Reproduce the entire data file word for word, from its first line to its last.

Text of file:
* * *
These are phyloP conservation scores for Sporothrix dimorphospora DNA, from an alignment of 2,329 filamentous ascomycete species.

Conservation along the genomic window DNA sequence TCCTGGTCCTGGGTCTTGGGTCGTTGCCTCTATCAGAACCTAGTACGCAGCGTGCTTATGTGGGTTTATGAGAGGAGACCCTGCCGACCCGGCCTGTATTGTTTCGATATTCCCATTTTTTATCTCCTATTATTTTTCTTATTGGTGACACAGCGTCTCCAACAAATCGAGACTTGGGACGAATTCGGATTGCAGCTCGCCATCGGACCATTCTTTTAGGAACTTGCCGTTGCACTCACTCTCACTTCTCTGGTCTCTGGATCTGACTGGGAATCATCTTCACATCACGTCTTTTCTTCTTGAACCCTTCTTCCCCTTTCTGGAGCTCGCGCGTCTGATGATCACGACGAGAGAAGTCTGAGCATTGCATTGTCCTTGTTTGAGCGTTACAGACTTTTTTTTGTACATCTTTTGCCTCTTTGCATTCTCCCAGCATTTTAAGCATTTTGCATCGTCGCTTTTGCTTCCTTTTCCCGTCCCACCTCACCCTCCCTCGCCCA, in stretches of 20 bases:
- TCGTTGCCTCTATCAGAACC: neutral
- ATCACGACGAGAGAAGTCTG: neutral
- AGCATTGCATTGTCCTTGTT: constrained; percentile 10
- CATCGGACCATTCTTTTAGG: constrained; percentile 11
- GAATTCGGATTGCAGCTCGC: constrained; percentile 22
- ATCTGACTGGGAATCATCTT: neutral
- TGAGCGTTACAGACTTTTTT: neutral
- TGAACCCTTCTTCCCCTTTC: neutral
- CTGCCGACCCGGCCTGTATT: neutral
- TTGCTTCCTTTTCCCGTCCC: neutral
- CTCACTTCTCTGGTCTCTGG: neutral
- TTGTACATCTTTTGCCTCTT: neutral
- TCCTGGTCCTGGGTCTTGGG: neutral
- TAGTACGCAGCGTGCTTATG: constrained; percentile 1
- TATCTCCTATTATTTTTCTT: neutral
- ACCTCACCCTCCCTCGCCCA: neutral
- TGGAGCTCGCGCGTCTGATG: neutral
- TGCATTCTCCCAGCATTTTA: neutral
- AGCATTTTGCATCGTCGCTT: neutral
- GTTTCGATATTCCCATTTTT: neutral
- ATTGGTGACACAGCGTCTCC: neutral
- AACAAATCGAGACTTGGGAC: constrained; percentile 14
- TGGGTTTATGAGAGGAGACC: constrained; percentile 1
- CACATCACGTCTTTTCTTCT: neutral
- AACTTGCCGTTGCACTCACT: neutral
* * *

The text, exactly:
These are phyloP conservation scores for Sporothrix dimorphospora DNA, from an alignment of 2,329 filamentous ascomycete species.

Conservation along the genomic window DNA sequence TCCTGGTCCTGGGTCTTGGGTCGTTGCCTCTATCAGAACCTAGTACGCAGCGTGCTTATGTGGGTTTATGAGAGGAGACCCTGCCGACCCGGCCTGTATTGTTTCGATATTCCCATTTTTTATCTCCTATTATTTTTCTTATTGGTGACACAGCGTCTCCAACAAATCGAGACTTGGGACGAATTCGGATTGCAGCTCGCCATCGGACCATTCTTTTAGGAACTTGCCGTTGCACTCACTCTCACTTCTCTGGTCTCTGGATCTGACTGGGAATCATCTTCACATCACGTCTTTTCTTCTTGAACCCTTCTTCCCCTTTCTGGAGCTCGCGCGTCTGATGATCACGACGAGAGAAGTCTGAGCATTGCATTGTCCTTGTTTGAGCGTTACAGACTTTTTTTTGTACATCTTTTGCCTCTTTGCATTCTCCCAGCATTTTAAGCATTTTGCATCGTCGCTTTTGCTTCCTTTTCCCGTCCCACCTCACCCTCCCTCGCCCA, in stretches of 20 bases:
- TCGTTGCCTCTATCAGAACC: neutral
- ATCACGACGAGAGAAGTCTG: neutral
- AGCATTGCATTGTCCTTGTT: constrained; percentile 10
- CATCGGACCATTCTTTTAGG: constrained; percentile 11
- GAATTCGGATTGCAGCTCGC: constrained; percentile 22
- ATCTGACTGGGAATCATCTT: neutral
- TGAGCGTTACAGACTTTTTT: neutral
- TGAACCCTTCTTCCCCTTTC: neutral
- CTGCCGACCCGGCCTGTATT: neutral
- TTGCTTCCTTTTCCCGTCCC: neutral
- CTCACTTCTCTGGTCTCTGG: neutral
- TTGTACATCTTTTGCCTCTT: neutral
- TCCTGGTCCTGGGTCTTGGG: neutral
- TAGTACGCAGCGTGCTTATG: constrained; percentile 1
- TATCTCCTATTATTTTTCTT: neutral
- ACCTCACCCTCCCTCGCCCA: neutral
- TGGAGCTCGCGCGTCTGATG: neutral
- TGCATTCTCCCAGCATTTTA: neutral
- AGCATTTTGCATCGTCGCTT: neutral
- GTTTCGATATTCCCATTTTT: neutral
- ATTGGTGACACAGCGTCTCC: neutral
- AACAAATCGAGACTTGGGAC: constrained; percentile 14
- TGGGTTTATGAGAGGAGACC: constrained; percentile 1
- CACATCACGTCTTTTCTTCT: neutral
- AACTTGCCGTTGCACTCACT: neutral